O10.0169 (3)0.65199 (14)0.47907 (19)0.0268 (4)
O20.1231 (3)0.84048 (13)0.40048 (18)0.0250 (3)
N10.4713 (3)0.49414 (15)0.25596 (19)0.0157 (3)
N20.4212 (3)0.71387 (14)0.26450 (18)0.0151 (3)
N30.1318 (3)0.71851 (16)0.41138 (19)0.0190 (3)
C10.5304 (3)0.61677 (16)0.2149 (2)0.0149 (4)
C20.3104 (3)0.51281 (17)0.3371 (2)0.0164 (4)
C30.2845 (3)0.64762 (17)0.3405 (2)0.0150 (4)
H1N10.525 (4)0.417 (3)0.240 (3)0.025 (6)*
H20.246 (4)0.441 (3)0.375 (3)0.025 (6)*

Atomic displacement parameters (Å2)

U11U22U33U12U13U23
Cl10.0218 (2)0.0162 (2)0.0214 (3)−0.00093 (16)0.01140 (19)0.00052 (17)
O10.0311 (8)0.0228 (7)0.0340 (9)−0.0028 (6)0.0221 (7)−0.0015 (6)
O20.0308 (8)0.0120 (6)0.0351 (9)0.0043 (5)0.0140 (7)−0.0022 (6)
N10.0193 (8)0.0096 (7)0.0196 (8)0.0010 (6)0.0078 (7)−0.0003 (6)
N20.0179 (8)0.0107 (6)0.0184 (8)0.0001 (5)0.0075 (6)0.0000 (6)
N30.0206 (8)0.0151 (7)0.0231 (9)0.0008 (6)0.0090 (7)−0.0017 (6)
C10.0174 (9)0.0113 (8)0.0163 (9)−0.0013 (6)0.0053 (7)−0.0004 (6)
C20.0186 (9)0.0114 (8)0.0208 (10)−0.0010 (6)0.0082 (8)0.0001 (7)
C30.0167 (9)0.0122 (8)0.0170 (9)−0.0007 (6)0.0060 (7)−0.0019 (7)

Geometric parameters (Å, °)

Cl1—C11.690 (2)N2—C11.313 (2)
O1—N31.228 (2)N2—C31.368 (2)
O2—N31.228 (2)N3—C31.430 (2)
N1—C11.359 (2)C2—C31.362 (2)
N1—C21.363 (3)C2—H20.93 (3)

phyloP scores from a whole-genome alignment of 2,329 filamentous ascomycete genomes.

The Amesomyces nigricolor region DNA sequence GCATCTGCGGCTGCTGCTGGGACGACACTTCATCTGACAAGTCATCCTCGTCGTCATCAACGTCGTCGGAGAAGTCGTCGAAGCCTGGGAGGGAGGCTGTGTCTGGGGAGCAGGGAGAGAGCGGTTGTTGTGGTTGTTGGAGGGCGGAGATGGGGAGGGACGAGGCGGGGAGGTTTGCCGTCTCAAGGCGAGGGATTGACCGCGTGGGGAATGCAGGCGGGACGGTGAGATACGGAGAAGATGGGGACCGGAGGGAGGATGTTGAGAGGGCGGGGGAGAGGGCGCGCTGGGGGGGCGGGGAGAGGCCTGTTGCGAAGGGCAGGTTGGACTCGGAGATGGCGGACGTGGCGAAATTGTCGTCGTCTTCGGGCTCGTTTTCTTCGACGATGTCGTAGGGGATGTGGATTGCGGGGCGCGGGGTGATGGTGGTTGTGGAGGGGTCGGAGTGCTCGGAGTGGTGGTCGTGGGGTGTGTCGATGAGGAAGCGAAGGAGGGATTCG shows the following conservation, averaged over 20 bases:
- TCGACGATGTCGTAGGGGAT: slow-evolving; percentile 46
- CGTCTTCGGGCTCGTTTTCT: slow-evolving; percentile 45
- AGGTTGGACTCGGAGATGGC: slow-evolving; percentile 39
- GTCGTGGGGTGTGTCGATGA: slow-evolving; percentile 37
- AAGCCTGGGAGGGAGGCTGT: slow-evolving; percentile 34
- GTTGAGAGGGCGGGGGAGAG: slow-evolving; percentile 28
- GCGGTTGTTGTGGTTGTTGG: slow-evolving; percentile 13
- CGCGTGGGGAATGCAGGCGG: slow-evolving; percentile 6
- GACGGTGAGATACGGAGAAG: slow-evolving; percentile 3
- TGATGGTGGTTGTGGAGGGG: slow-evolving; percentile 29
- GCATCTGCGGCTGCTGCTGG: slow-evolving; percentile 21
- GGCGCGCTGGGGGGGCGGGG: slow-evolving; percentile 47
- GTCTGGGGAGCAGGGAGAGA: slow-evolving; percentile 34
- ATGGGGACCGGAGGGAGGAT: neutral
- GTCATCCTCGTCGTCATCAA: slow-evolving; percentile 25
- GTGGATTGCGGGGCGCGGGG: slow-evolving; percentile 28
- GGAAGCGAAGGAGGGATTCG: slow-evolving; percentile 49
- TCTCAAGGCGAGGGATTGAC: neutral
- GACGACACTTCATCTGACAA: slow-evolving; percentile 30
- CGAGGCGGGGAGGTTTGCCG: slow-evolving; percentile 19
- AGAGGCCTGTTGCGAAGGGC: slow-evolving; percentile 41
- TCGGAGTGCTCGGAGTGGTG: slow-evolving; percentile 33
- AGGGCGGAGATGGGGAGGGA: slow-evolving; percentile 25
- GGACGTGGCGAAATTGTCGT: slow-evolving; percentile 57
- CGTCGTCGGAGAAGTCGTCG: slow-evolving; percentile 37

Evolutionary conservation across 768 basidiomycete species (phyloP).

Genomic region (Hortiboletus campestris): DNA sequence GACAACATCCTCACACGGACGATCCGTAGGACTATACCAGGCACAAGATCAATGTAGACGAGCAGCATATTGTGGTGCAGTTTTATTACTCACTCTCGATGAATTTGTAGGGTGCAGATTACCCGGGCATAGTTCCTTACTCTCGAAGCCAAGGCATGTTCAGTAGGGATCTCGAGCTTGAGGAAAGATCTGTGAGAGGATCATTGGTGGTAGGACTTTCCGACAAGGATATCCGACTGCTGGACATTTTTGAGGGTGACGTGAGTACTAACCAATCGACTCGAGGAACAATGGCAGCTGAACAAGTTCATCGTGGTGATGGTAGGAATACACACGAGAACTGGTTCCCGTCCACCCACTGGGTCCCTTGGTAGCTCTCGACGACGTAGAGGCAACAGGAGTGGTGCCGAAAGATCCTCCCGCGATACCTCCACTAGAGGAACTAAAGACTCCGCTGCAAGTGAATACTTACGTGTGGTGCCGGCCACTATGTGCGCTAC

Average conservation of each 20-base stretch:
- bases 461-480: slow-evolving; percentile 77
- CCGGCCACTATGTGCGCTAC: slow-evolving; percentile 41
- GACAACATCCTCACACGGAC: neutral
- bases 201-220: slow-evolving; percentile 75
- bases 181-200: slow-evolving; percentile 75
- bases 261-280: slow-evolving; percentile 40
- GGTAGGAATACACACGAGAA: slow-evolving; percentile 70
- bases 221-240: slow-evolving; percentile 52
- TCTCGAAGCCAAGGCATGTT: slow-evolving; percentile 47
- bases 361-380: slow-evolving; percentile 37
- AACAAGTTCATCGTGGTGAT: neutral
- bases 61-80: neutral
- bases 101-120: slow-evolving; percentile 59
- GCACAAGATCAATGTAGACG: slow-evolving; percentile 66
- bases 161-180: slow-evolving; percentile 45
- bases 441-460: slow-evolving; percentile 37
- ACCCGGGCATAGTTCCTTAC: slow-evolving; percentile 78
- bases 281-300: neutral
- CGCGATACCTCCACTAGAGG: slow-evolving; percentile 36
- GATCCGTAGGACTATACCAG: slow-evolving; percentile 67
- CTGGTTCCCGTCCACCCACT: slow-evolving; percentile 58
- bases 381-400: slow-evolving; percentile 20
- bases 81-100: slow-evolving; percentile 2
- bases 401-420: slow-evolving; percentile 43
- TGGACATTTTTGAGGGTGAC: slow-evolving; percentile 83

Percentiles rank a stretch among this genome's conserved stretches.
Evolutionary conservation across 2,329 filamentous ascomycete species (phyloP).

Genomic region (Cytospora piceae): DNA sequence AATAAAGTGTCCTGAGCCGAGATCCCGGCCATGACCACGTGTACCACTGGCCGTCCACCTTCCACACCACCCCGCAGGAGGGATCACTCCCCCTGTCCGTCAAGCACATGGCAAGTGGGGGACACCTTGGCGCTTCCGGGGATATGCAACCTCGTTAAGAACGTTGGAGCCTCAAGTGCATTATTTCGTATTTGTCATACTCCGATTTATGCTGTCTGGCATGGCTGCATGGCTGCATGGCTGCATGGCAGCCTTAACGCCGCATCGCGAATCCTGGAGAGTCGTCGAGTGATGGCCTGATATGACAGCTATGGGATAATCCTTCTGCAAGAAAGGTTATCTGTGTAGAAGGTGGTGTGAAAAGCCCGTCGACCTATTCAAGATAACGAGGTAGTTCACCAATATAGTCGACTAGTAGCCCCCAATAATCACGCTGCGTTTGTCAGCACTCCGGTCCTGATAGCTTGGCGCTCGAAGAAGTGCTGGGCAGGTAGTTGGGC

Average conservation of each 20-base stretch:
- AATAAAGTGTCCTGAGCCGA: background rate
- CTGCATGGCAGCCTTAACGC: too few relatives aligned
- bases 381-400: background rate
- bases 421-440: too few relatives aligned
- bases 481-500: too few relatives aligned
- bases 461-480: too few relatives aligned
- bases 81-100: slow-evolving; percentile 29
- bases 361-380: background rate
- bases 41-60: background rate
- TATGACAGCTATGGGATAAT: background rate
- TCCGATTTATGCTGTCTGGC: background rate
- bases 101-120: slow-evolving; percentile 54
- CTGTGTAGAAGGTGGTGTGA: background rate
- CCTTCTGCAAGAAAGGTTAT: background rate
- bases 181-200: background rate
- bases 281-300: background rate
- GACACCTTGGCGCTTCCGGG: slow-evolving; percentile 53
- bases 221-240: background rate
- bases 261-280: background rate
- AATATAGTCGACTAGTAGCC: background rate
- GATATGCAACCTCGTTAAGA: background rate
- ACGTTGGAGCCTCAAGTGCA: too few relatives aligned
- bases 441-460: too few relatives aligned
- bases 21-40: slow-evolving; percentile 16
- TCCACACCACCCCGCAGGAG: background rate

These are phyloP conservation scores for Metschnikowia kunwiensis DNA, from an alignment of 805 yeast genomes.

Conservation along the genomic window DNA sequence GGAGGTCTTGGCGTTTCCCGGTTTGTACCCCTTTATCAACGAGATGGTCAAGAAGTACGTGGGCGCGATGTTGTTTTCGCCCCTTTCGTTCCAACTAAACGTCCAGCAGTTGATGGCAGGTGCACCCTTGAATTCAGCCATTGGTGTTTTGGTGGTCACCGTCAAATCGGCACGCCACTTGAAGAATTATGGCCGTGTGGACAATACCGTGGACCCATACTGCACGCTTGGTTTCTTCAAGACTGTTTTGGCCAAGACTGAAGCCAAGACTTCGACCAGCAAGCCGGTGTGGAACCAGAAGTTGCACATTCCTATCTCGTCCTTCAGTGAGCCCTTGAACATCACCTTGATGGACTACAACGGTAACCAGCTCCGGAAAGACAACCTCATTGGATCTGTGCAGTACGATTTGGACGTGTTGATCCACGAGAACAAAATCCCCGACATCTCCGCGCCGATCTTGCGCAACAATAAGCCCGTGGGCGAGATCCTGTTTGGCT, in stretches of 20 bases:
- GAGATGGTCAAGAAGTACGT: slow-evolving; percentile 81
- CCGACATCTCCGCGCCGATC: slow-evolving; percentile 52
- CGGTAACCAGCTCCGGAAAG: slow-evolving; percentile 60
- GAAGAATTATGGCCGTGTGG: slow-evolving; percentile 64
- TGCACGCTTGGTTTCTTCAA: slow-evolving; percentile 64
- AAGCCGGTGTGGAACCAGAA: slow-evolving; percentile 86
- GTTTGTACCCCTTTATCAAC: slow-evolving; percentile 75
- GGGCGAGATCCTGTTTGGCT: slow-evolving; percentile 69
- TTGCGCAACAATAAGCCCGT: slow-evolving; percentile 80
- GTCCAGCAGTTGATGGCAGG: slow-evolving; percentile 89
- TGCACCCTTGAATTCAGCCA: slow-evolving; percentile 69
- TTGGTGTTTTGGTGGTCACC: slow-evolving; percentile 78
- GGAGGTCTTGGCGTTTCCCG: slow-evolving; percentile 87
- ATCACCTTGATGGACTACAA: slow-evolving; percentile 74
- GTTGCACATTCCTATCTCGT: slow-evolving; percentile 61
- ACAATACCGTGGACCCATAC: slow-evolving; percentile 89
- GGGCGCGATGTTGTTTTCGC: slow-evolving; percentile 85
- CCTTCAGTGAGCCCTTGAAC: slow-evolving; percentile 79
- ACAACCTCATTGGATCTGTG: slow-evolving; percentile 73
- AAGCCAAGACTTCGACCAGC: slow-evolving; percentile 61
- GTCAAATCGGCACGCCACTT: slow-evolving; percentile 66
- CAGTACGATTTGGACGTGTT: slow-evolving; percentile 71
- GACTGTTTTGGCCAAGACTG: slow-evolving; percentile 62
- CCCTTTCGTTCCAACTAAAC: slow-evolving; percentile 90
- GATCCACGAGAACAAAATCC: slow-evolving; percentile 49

N1—H1N10.86 (3)
C1—N1—C2107.01 (15)N2—C1—Cl1124.11 (14)
C1—N1—H1N1129.2 (17)N1—C1—Cl1122.87 (14)
C2—N1—H1N1123.7 (17)C3—C2—N1104.32 (16)
C1—N2—C3102.95 (15)C3—C2—H2135.0 (16)
O2—N3—O1124.46 (17)N1—C2—H2120.7 (16)
O2—N3—C3118.46 (16)C2—C3—N2112.71 (17)
O1—N3—C3117.08 (16)C2—C3—N3126.29 (18)
N2—C1—N1113.01 (17)N2—C3—N3120.99 (16)
C3—N2—C1—N1−0.4 (2)C1—N2—C3—C20.0 (2)
C3—N2—C1—Cl1178.70 (15)C1—N2—C3—N3−179.05 (17)
C2—N1—C1—N20.6 (2)O2—N3—C3—C2−177.8 (2)
C2—N1—C1—Cl1−178.52 (14)O1—N3—C3—C21.9 (3)
C1—N1—C2—C3−0.5 (2)O2—N3—C3—N21.1 (3)
N1—C2—C3—N20.3 (2)O1—N3—C3—N2−179.10 (18)
N1—C2—C3—N3179.32 (18)

Hydrogen-bond geometry (Å, °)

D—H···AD—HH···AD···AD—H···A
N1—H1N1···N2i0.86 (3)2.07 (3)2.900 (2)163 (2)
C2—H2···O1ii0.92 (3)2.48 (3)3.317 (3)151 (2)

Symmetry codes: (i) −x+1, y−1/2, −z+1/2; (ii) −x, −y+1, −z+1.

Footnotes

Supplementary data and figures for this paper are available from the IUCr electronic archives (Reference: CI5106).

References